But that being said, Joshi was intent that the only purpose of mapping shouldn’t be to bring order to the chaos but also to answer important questions. “Sure, mapping lets us know the position of every manhole, every water stand post, garbage bin, electric pole, etc. But I thought ‘What if one was to look at a map and immediately be able to point out the homes that had their own water connection, or their own community toilet?’ Now that would be a great map.”

With the idea of bringing the maps they had created alive, Shelter Associates began conducting surveys on the ground to understand the finer dynamics of the slum clusters.

Over 27,000 homes have been equipped with a toilet inside the home through Shelter Associates 'One Home One Toilet' project
Over 27,000 homes have been equipped with a toilet inside the home through Shelter Associates ‘One Home One Toilet’ project, Picture source: Pratima Joshi

Access to sanitation is a basic right

What are the stereotypes you’ve harboured about slums? “That they breed in large numbers, that they don’t mind living in unclean conditions, that they want services for free?” Joshi asks and answers.

“Well, the data we gathered suggested otherwise,” she notes.

A survey conducted by Shelter Associates deduced that 70 percent of families wanted a toilet in the home in contrast to a community toilet. In fact, they were even willing to shoulder a part of the cost. That’s exactly what the venture’s ‘One Home One Toilet’ project was aimed at. It was launched to help tackle the problem of open defecation and the resulting stress on sanitation systems in slum areas. That goal has been achieved across key slum areas of the city.

Over 5,00,000 slum dwellers have been impacted by Shelter Associates' projects
Over 5,00,000 slum dwellers have been impacted by Shelter Associates’ projects, Picture source: Pratima Joshi

Another survey looking at family sizes concluded that the average family size is 4–5 in areas across Pune, Pimpri Chinchwad, Kolhapur and Navi Mumbai where their work is concentrated.

“You see how data helps bust myths?” Joshi is quick to point out.

While Joshi hatched a dream of improving housing services for slum dwellers, she was keen that it shouldn’t uproot their lives. Case in point, she elaborates on the ‘Slum Rehabilitation’ project that was undertaken in Sangli-Miraj between 2011 and 2015.

“A whole citywide approach was adopted to work out a very sensitive solution for people living in 29 settlements across Sangli and Miraj. The project was completed with more than 1,500 families getting a secure roof over their heads. These families got a very well-planned house which has light ventilation and what’s more, is that these people were completely involved in the design process.”

Her next focus is another rehabilitation project in Kolhapur, which she says is one of the first of its kind in Maharashtra. “An entire community is getting rehabilitated!” Joshi says.

“This could be a template for other tier-two cities to follow,” she adds. “It really looks at every settlement with a vulnerability matrix — you start working backwards from the most vulnerable to make sure that they all get brought into mainstream housing.”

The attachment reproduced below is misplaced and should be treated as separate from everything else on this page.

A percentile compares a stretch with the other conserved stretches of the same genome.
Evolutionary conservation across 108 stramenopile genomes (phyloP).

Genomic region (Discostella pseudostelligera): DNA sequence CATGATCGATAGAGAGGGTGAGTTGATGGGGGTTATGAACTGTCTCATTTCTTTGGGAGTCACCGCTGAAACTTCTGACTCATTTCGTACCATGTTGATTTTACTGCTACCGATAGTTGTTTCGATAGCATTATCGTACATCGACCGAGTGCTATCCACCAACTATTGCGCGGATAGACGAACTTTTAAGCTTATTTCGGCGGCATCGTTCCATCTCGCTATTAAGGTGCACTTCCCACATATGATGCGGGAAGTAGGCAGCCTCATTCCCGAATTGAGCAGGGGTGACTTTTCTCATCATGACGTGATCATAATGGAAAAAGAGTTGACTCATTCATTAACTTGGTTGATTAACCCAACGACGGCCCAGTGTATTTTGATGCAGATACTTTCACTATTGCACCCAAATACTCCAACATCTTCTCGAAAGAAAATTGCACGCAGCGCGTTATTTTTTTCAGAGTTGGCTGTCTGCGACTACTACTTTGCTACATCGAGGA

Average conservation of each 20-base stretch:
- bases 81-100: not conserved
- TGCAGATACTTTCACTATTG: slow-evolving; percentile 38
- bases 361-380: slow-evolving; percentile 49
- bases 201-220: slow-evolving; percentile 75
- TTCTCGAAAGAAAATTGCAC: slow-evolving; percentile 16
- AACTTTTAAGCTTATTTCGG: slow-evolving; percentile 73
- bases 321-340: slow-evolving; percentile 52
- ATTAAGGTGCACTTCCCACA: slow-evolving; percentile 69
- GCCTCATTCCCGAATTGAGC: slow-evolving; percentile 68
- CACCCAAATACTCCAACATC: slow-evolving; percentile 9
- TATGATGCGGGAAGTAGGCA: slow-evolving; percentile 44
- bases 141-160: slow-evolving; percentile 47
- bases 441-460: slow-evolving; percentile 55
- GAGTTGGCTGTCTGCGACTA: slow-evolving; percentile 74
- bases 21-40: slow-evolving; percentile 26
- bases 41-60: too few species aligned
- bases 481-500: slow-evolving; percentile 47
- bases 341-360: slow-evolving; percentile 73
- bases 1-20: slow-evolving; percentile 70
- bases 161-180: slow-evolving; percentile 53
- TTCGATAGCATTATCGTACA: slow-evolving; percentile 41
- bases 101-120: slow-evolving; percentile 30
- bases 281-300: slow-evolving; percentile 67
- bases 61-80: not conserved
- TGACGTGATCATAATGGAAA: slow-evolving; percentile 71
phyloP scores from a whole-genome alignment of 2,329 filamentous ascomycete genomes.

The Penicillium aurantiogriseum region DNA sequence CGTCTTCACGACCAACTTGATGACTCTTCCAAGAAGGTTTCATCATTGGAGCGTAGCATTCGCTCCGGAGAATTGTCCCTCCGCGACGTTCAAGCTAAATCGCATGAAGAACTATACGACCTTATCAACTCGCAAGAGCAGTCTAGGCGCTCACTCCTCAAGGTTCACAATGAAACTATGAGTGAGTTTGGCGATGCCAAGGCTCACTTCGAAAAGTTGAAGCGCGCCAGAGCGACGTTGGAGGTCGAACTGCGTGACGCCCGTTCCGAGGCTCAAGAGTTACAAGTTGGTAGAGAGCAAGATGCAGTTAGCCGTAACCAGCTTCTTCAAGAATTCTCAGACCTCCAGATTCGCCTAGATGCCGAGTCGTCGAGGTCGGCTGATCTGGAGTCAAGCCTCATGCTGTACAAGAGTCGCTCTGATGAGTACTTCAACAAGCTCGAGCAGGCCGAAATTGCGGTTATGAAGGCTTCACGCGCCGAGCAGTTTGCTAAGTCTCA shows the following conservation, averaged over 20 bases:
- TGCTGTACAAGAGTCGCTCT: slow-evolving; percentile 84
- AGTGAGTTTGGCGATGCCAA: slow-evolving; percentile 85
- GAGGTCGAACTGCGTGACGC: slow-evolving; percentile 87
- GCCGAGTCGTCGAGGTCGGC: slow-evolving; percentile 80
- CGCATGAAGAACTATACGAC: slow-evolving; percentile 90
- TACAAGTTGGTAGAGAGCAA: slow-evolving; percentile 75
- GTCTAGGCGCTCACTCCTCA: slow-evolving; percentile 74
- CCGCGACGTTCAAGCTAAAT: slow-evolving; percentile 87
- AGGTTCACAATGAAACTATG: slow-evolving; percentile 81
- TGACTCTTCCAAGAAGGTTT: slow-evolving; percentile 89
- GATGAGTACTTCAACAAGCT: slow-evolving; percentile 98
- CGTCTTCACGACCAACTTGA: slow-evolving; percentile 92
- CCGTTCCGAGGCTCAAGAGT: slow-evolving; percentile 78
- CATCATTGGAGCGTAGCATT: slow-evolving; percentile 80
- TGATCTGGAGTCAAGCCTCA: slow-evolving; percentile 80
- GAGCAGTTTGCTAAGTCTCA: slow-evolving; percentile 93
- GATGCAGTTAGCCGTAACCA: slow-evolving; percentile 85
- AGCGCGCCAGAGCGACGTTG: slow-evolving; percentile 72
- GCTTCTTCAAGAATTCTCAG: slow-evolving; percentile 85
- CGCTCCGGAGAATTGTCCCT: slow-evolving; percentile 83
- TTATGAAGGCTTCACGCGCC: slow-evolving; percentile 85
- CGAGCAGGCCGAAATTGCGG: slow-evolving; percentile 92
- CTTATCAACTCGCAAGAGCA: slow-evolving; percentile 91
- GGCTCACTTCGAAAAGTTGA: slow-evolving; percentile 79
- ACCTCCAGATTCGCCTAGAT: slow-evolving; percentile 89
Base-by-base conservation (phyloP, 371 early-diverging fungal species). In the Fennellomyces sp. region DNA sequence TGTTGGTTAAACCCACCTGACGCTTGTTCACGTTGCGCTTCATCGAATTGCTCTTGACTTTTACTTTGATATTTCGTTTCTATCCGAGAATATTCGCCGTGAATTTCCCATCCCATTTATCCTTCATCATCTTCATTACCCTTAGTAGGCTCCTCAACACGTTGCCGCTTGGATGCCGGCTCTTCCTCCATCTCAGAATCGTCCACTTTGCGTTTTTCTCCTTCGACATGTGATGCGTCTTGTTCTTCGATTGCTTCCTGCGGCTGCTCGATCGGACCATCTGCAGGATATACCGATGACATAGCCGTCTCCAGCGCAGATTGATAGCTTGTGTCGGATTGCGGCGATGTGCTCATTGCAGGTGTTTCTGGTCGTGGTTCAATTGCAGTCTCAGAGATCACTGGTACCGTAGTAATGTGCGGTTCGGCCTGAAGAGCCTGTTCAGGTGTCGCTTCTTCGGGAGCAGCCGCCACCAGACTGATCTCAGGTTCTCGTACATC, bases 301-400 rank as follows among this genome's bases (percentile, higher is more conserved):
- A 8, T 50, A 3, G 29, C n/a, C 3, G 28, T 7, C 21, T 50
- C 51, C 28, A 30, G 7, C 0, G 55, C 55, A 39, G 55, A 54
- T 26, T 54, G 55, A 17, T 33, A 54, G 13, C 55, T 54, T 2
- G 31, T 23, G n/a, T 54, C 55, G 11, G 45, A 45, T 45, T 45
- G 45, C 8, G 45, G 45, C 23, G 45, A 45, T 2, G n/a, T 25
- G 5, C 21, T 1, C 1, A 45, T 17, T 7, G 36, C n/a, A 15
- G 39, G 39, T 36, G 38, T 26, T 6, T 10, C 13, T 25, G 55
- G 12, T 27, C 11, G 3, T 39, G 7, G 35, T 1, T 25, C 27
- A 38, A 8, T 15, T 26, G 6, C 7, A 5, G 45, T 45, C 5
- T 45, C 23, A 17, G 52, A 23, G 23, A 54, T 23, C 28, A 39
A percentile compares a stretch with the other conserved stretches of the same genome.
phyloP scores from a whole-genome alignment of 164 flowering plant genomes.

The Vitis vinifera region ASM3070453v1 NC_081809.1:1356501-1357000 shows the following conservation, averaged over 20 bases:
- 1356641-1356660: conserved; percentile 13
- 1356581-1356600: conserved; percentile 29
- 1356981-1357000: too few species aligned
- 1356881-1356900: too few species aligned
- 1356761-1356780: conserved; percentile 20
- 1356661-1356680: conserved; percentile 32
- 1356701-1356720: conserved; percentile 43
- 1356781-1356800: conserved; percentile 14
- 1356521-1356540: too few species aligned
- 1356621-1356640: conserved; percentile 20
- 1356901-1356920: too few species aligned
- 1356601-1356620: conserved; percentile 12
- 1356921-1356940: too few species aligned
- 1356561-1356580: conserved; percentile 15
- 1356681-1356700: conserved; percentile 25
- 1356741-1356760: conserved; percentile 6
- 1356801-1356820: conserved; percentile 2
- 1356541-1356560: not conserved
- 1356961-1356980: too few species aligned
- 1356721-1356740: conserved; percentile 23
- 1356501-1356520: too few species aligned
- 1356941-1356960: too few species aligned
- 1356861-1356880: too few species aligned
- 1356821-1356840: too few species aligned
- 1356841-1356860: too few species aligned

A menstrual hygiene workshop being conducted in one of the slum clusters
A menstrual hygiene workshop being conducted in one of the slum clusters, Picture source: Pratima Joshi

Aside from this, through the menstrual hygiene workshops conducted by Shelter Associates, they urge women and girls in the slum areas of India to opt for menstrual cups that are sustainable. “This program is helping underprivileged slum women and girls to change the conservative attitudes around menstruation,” notes Joshi adding that over 2,500 girls have made the switch.

The venture’s solid waste management project focuses on segregating different types of solid waste and their safe disposal. “Our trained volunteers use spatial data to track and monitor the waste collection helping waste collectors reach every last household. We also help community members to coordinate with the respective ULB members to lay drainage lines, arrange for garbage bins, and clear dumping sites,” Joshi adds.

As she watches the urban clusters silhouetted against the Mumbai skyline, Joshi’s dream is for people in slum areas too, to get access to better standards of living. As for the road ahead, she is certain it is going to be a long one. But she says her initial years shaped her learnings.

“We really sort of jumped into it and then learned to swim. We learned the hard way.”

During the COVID-19 pandemic, Shelter Associates conducted various vaccination and testing camps in the slum areas
During the COVID-19 pandemic, Shelter Associates conducted various vaccination and testing camps in the slum areas, Picture source: Pratima Joshi
The women spend their evenings together talking, playing games and enjoying their newly built spaces
The women spend their evenings together talking, playing games and enjoying their newly built spaces, Picture source: Pratima
Waste segregation practices are inculcated in the people residing in the slum areas
Waste segregation practices are inculcated in the people residing in the slum areas, Picture source: Pratima

Edited by Pranita Bhat

This story made me

  • feel inspired icon
    97
  • more aware icon
    121
  • better informative icon
    89
  • do something icon
    167

Tell Us More


We bring stories straight from the heart of India, to inspire millions and create a wave of impact. Our positive movement is growing bigger everyday, and we would love for you to join it.

Please contribute whatever you can, every little penny helps our team in bringing you more stories that support dreams and spread hope.

Support the biggest positivity movement section image Support the biggest positivity movement section image
Shorts

Shorts

See All
 
X
 
Sign in to get free benefits
  • Get positive stories daily on email
  • Join our community of positive ambassadors
  • Become a part of the positive movement